My relationship with God became more intimate. I felt God’s guiding hands in everything I did, from monotonous paperwork to field visits to depressed areas. I felt Him every time I wrote an article. I heard Him every time I talked to an ex-prisoner or an abused wife who was enjoying a more comfortable life because of Caritas.
I felt such a deep sense of purpose that I stayed at Caritas for about four years. From a volunteer, I became a full-time communications officer in charge of all of Caritas’ official publications including a fortnightly four-page newspaper supplement providing updates on parishes in the Archdiocese of Manila.
Faith in action
My attraction for the priesthood returned as I worked closely with Monsignor Francisco Tantoco, our executive director, and other priests in the Archdiocese of Manila. As I saw them in “action” and doing God’s work, I was reminded of what I wanted to be while growing up. One of my favourite assignments was being a part of Cardinal Jaime Sin’s party in his official pastoral visits. I would follow the then Archbishop of Manila around parishes to report on his activities and write analyses on his speeches. In doing so, I witnessed first hand the real essence of the Catholic Church.
Once again, I could hear God calling me to do something. It was stronger this time round but still, I did not feel ready to answer it. I still wanted to marry and have kids, and I still wanted to see the world. And so, even though a big part of me wanted me to continue God’s work at Caritas, I decided to return to the UK after four years of service. I justified the decision to myself by saying that I had family responsibilities back in London and the fact that my work permit was due to expire gave me another excuse to leave behind a life that I loved.
Back in London, I fulfilled my ambitions one by one. I found jobs that paid well, I travelled to various countries, I bought everything I always wanted, and generally lived a comfortable and contented life. I did not revert to being a “casual” Catholic, however. This time, I held on to my faith and allowed it to remain the centre of my life. I continued to support Caritas by maintaining their website and writing for their publications. I also joined Project 2030, a group for Catholics in the UK in their 20s and 30s. The group helped me grow in my faith with activities such as trips to the Vatican and regular retreats around the country.
In 2005, I got engaged to a girl I had known for ten years. I thought that my life was finally going to be complete, that I was going to have everything I ever wanted. I was going to marry a girl I loved and respected and we were going to raise many children. But things did not work out quite as planned: my fiancé broke the engagement citing “irreconcilable differences”, leaving me confused and feeling lost.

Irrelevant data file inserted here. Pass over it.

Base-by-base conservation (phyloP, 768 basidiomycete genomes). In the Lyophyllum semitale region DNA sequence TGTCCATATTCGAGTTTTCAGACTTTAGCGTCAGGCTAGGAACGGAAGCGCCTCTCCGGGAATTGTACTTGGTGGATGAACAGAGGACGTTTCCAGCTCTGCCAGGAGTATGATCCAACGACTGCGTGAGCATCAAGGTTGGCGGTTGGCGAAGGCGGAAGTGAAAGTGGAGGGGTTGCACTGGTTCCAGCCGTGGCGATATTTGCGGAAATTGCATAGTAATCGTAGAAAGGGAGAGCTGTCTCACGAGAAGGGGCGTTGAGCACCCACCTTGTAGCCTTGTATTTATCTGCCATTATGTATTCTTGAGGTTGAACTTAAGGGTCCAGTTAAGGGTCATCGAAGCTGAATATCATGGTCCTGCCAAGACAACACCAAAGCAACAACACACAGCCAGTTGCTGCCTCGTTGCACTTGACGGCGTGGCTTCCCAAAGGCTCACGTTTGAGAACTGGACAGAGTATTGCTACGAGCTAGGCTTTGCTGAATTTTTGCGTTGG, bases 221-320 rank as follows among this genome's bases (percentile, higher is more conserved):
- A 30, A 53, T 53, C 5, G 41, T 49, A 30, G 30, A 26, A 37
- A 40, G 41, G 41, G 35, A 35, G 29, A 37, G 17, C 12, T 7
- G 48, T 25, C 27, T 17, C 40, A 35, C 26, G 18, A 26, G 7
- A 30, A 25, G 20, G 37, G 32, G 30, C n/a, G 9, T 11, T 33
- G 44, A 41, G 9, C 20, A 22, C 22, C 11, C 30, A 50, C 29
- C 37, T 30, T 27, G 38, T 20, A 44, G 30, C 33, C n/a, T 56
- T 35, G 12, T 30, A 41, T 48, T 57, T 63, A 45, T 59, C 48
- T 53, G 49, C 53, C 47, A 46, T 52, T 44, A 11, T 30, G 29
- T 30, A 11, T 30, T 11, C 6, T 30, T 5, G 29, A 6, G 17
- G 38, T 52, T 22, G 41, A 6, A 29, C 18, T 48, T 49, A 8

To quicken the healing process, I set out to enjoy myself to the fullest by jet setting to even more places, dating other girls, and accumulating material things. But gradually, I realised that those things were no longer making me happy. I thought that maybe God was once again telling me something, that He was telling me that my true vocation lay elsewhere.
In May 2009, I made my annual visit to the Philippines. I had visited the Philippines almost every year since resigning from Caritas and each time I made an effort to visit Monsignor Tantoco. The year 2009 was no different: I visited my former executive director in his office in the Arzobispado de Manila. As usual, I updated him on my life and he updated me on Caritas’ latest programmes and activities. But afterwards, he asked me something, the answer to which would steer my life’s direction from then on. He asked me, “Why don’t you become a priest?”.
I could not answer at first, not because I did not know how or what to answer, but because the answer that I felt immediately in my heart surprised me. For the first time since I first thought about the idea of becoming a priest, I could not think of any objections. Finally, I felt that there was no reason why I should not or could not become a priest. Suddenly, I had the courage to say “yes” to God.
When I returned to the UK, I contacted Fr Chris, who was then the vocations director for the Diocese of Westminster. I was nervous during our initial meeting, half-convinced that he would tell me that I was wasting his time. But the meeting led to more meetings and me getting to know other men who were also discerning.
In May 2010, Fr Richard, who succeeded Fr Chris as vocations director, invited me to a “Come and See” weekend at Allen Hall. I consider it as one of my most life-changing experiences. I felt an instant sense of belonging to Allen Hall. Everything about the weekend felt right: the prayer life, the mingling with the seminarians, and the profound sense that I was being prepared for something I was meant to do.
I was accepted for formation in March 2011.